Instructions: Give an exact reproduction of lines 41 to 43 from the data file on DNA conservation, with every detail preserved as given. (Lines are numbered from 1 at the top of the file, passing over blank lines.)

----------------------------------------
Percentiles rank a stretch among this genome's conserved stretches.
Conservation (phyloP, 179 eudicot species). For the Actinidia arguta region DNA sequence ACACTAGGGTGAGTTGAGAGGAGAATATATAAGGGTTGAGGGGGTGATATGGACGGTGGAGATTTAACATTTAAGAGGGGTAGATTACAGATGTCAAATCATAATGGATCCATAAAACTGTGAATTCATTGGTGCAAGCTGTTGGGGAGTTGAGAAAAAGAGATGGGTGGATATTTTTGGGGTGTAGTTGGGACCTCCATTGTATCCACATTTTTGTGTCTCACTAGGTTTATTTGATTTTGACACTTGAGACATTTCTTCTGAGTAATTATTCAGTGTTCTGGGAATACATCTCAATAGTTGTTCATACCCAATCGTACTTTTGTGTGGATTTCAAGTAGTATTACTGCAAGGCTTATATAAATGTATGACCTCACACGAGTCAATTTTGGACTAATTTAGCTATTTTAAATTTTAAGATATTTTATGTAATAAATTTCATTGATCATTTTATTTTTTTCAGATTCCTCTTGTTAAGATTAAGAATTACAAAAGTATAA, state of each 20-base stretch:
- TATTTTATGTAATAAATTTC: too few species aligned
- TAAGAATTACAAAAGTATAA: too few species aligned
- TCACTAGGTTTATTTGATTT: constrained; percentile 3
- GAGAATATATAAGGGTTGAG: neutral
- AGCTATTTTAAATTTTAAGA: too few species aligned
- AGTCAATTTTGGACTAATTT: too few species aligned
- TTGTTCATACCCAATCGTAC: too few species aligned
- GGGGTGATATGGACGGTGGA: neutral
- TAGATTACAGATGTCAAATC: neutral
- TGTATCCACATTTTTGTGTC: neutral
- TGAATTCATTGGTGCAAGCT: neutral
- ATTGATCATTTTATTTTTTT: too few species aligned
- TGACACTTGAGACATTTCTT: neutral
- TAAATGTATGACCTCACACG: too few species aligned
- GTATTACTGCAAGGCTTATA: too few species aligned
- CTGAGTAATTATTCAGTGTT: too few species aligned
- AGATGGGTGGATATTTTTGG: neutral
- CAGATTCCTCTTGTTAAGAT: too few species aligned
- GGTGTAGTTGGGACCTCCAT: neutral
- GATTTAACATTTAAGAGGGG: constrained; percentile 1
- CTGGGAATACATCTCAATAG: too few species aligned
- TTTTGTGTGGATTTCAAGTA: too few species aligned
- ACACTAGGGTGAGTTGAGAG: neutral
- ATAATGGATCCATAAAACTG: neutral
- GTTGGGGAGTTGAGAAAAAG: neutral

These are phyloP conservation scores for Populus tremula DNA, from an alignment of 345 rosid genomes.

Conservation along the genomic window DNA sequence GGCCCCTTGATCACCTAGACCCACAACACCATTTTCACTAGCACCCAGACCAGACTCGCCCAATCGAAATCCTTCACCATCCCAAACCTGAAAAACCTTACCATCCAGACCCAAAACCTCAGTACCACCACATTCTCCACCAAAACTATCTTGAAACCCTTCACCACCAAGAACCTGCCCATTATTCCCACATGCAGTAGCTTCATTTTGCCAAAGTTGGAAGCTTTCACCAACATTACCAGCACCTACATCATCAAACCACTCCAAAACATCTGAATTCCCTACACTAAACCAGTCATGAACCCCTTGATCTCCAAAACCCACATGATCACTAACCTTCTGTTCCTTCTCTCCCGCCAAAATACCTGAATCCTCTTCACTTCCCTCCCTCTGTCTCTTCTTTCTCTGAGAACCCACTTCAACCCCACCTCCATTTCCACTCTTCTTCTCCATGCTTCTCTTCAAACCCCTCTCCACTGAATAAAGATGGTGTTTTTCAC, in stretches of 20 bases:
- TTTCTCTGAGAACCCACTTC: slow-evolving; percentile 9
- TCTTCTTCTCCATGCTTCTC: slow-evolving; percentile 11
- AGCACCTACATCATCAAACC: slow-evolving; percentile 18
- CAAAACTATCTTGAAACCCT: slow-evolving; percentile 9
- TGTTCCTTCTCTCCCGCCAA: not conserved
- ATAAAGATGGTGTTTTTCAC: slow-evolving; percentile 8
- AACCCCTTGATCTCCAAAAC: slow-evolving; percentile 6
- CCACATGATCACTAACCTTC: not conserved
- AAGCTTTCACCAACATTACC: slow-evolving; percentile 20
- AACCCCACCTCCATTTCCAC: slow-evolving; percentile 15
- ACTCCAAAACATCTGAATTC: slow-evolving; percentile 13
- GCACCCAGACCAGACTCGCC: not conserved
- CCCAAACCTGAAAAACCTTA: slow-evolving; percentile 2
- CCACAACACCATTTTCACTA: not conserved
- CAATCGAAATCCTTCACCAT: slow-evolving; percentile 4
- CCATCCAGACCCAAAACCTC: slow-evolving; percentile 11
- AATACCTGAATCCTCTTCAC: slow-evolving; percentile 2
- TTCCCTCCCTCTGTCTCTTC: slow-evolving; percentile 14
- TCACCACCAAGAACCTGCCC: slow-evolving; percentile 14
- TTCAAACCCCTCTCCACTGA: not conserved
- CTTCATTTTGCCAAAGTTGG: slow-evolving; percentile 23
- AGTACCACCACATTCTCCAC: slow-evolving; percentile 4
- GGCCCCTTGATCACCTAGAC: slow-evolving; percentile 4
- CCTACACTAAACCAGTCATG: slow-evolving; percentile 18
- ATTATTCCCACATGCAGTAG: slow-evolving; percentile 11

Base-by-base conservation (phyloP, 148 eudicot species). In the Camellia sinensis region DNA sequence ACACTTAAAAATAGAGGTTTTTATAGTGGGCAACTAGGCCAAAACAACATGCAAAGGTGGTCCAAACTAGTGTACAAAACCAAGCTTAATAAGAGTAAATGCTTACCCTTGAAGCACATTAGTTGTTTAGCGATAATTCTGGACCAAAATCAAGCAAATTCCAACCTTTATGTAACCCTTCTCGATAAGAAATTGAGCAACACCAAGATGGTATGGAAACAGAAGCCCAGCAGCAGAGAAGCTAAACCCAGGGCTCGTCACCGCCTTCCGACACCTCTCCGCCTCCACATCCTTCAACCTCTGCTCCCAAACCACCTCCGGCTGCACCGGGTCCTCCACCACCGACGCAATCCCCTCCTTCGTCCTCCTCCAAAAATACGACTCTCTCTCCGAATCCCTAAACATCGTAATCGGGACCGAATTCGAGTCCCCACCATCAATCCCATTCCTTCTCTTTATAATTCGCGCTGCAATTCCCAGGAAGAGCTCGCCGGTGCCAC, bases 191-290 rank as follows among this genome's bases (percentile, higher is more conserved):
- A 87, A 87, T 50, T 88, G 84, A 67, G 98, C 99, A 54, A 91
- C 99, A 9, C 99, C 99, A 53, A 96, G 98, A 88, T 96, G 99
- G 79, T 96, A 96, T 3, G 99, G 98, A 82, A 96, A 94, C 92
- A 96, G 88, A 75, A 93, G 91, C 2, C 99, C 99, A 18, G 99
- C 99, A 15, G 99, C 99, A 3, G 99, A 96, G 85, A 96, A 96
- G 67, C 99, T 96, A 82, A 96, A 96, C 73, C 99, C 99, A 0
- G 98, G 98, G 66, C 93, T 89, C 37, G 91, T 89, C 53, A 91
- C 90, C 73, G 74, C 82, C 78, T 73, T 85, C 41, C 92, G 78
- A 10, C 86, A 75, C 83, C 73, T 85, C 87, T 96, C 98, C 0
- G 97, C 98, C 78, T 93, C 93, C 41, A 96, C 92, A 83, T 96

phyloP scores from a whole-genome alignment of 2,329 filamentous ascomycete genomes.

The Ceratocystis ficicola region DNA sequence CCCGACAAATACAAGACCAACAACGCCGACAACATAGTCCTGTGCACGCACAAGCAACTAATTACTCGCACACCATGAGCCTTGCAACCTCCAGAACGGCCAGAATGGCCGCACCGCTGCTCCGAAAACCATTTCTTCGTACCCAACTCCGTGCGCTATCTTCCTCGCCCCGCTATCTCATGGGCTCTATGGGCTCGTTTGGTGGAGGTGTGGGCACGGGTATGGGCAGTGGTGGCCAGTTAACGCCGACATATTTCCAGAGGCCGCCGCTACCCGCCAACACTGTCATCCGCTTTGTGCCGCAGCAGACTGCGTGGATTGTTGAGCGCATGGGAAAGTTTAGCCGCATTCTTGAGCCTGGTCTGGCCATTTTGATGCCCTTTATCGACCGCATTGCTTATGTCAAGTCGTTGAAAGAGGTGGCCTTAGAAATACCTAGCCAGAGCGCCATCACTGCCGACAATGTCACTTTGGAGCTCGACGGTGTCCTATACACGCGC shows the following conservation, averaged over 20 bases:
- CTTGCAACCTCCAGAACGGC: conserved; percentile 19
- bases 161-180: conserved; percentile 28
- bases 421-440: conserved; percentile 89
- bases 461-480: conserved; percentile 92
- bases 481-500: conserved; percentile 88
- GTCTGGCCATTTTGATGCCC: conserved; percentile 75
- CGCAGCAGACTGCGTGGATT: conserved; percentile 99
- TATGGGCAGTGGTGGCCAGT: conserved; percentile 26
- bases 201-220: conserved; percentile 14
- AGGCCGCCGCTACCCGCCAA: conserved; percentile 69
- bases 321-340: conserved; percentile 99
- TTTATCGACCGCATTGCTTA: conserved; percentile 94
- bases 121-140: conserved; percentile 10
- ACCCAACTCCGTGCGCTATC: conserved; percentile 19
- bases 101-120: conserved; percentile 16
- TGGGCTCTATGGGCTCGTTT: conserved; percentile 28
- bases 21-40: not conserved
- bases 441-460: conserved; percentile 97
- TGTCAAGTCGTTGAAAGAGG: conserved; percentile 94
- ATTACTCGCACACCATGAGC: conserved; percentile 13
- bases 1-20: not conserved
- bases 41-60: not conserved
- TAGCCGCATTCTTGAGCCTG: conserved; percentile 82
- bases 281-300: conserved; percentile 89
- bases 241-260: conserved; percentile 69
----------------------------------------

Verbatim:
- GCACCCAGACCAGACTCGCC: not conserved
- CCCAAACCTGAAAAACCTTA: slow-evolving; percentile 2
- CCACAACACCATTTTCACTA: not conserved